As I said, this is great. So what’s the problem? The problem is that it’s a small community. We aren’t going to solve this issue unless we have a somewhat larger number of people truly engaged. One way of engaging people is to keep raising awareness of what identity is about.

Yesterday I promised to review what I thought and felt about identity, and to kick that off, here’s an extract from a year-old post:

The identity debate seems to encompass many disparate things, either directly or indirectly, so I’m going to just list them to begin with:

  • Ecce Homo: A means of identifying who I am, with some other relatively static data, eminently suitable for “microformat” treatment, and probably needing to be combined with some other way of confirming who I am, “two-factor authentication”. Like having a card and a PIN or signature. This is as permanent as can be, a metaphorical passport or fingerprint or iris pattern or whatever. This probably includes all the numerical tags I collect like frequent flyer and affinity memberships. It can include my credit cards and accounts. It is the same regardless of the specific relational or transactional conversation I happen to be in. My gut feel is that each person should have only one of these, and that it should be “small but perfectly formed”. And that it has to exist and be verifiable in a dotorg state.
  • Letters of Intent: A means of letting people know about my intentions, what I’m interested in or looking for. I make known my preferences and interests. Some of them are temporary, some of them are permanent. I choose who I want to tell. As in Doc looking for rental cars. As in my signalling to individuals in my social network that I will be within n miles of where they are at a given time. My information. Signalled to whom I want to. When and where I want to. Giving the listener an opportunity to converse with me and relate to me. Even things like last.fm are variants of this.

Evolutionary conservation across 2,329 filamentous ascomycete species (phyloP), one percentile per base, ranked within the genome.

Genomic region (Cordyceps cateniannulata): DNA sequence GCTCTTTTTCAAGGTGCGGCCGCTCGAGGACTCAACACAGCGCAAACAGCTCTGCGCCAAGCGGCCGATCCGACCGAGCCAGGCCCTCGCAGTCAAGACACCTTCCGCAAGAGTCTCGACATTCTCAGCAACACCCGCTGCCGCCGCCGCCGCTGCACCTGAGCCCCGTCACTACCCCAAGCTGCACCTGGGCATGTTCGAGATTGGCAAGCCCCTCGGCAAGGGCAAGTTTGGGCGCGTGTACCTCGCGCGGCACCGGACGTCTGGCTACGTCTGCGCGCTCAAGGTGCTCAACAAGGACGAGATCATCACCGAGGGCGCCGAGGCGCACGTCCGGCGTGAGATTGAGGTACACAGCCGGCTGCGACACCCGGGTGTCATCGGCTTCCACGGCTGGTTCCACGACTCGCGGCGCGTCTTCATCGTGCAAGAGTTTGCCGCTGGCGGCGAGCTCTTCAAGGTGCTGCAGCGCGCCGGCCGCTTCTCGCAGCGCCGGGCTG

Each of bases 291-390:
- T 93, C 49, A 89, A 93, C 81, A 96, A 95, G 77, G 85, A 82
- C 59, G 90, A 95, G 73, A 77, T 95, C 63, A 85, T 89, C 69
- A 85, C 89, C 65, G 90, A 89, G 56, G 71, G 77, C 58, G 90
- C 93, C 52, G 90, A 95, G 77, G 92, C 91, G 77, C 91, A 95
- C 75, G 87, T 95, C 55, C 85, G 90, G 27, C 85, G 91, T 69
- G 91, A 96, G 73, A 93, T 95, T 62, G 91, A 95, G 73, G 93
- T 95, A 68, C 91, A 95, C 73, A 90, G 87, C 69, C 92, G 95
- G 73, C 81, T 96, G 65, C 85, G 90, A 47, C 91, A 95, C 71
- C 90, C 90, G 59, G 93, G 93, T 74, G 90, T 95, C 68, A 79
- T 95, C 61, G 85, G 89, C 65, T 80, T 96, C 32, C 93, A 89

• Tell them Phil sent ya: A way of associating other people’s perceptions of me with me, both qualitative as well as quantitative. This is trust that I can acquire but not control. Ratings I have, whether credit or eBay or college scores or whatever. Variable over time. Not suppressible by me. But challengeable by me, so that dispute or contention can be flagged. I may have many such ratings, used for different purposes, but inspectable at the behest of the requestor. And changed as a result of the conversation.
  • Trust me, I’m a doctor: A way of telling other people my own perception of me. Kitemarking my sites and blogs and articles and photos and quotes and whatever. Here what I am doing is endorsing stuff in the public domain about me, indicating (a) this came from me or (b) even though it does not come from me, I nevertheless approve it, I endorse it. This is like a great seal, a way of stamping that something is Orl Korrect. Or that Kilroy was Here.
  • My name is Bond, James Bond: A licence to do something. Granted by someone else. Usually not transferable. Usually not permanent either.
  • Come up and see my etchings: My choosing to expose things I have done, expired and executed letters of intent. Pictures of my activity with others. Kiss-and-tell. My information. My choice as to whom I share it with. And I can make this choice single-use or temporary or permanent. Probably even includes financial transactions and medical history.

Above and beyond this, I think identity is as much about what I stand for, the community I belong to, the community that will have me as a member. Identity itself is essentially social rather than individual. I will spend the next couple of days going through my own thoughts and notes on the subject, and then summarise them for readers. All this is distinct and separate from design and implementation issues, which will follow later.